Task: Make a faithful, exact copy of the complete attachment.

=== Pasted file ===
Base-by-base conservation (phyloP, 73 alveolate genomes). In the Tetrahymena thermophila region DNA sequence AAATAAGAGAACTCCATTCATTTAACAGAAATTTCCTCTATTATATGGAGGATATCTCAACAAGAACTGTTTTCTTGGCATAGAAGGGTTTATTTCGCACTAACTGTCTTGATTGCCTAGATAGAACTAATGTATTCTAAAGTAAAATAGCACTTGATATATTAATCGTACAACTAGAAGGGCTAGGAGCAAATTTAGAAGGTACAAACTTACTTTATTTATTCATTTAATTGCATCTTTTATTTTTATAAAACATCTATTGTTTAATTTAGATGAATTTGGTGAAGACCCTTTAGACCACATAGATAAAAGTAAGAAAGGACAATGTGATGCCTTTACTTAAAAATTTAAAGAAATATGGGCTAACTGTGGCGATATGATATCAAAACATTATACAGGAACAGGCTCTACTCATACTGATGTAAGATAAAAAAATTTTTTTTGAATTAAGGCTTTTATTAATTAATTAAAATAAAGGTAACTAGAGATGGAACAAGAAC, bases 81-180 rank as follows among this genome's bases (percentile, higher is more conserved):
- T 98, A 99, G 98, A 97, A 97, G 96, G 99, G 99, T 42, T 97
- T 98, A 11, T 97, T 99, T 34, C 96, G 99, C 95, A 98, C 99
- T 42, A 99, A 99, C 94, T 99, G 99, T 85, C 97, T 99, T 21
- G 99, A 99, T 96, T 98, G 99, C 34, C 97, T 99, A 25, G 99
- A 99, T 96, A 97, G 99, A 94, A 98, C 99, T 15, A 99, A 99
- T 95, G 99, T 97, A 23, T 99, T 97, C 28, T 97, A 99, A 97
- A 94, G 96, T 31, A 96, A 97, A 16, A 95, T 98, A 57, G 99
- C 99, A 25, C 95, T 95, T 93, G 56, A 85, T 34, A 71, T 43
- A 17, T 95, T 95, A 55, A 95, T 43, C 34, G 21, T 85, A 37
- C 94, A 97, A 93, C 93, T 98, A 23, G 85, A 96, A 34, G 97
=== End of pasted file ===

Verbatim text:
Base-by-base conservation (phyloP, 73 alveolate genomes). In the Tetrahymena thermophila region DNA sequence AAATAAGAGAACTCCATTCATTTAACAGAAATTTCCTCTATTATATGGAGGATATCTCAACAAGAACTGTTTTCTTGGCATAGAAGGGTTTATTTCGCACTAACTGTCTTGATTGCCTAGATAGAACTAATGTATTCTAAAGTAAAATAGCACTTGATATATTAATCGTACAACTAGAAGGGCTAGGAGCAAATTTAGAAGGTACAAACTTACTTTATTTATTCATTTAATTGCATCTTTTATTTTTATAAAACATCTATTGTTTAATTTAGATGAATTTGGTGAAGACCCTTTAGACCACATAGATAAAAGTAAGAAAGGACAATGTGATGCCTTTACTTAAAAATTTAAAGAAATATGGGCTAACTGTGGCGATATGATATCAAAACATTATACAGGAACAGGCTCTACTCATACTGATGTAAGATAAAAAAATTTTTTTTGAATTAAGGCTTTTATTAATTAATTAAAATAAAGGTAACTAGAGATGGAACAAGAAC, bases 81-180 rank as follows among this genome's bases (percentile, higher is more conserved):
- T 98, A 99, G 98, A 97, A 97, G 96, G 99, G 99, T 42, T 97
- T 98, A 11, T 97, T 99, T 34, C 96, G 99, C 95, A 98, C 99
- T 42, A 99, A 99, C 94, T 99, G 99, T 85, C 97, T 99, T 21
- G 99, A 99, T 96, T 98, G 99, C 34, C 97, T 99, A 25, G 99
- A 99, T 96, A 97, G 99, A 94, A 98, C 99, T 15, A 99, A 99
- T 95, G 99, T 97, A 23, T 99, T 97, C 28, T 97, A 99, A 97
- A 94, G 96, T 31, A 96, A 97, A 16, A 95, T 98, A 57, G 99
- C 99, A 25, C 95, T 95, T 93, G 56, A 85, T 34, A 71, T 43
- A 17, T 95, T 95, A 55, A 95, T 43, C 34, G 21, T 85, A 37
- C 94, A 97, A 93, C 93, T 98, A 23, G 85, A 96, A 34, G 97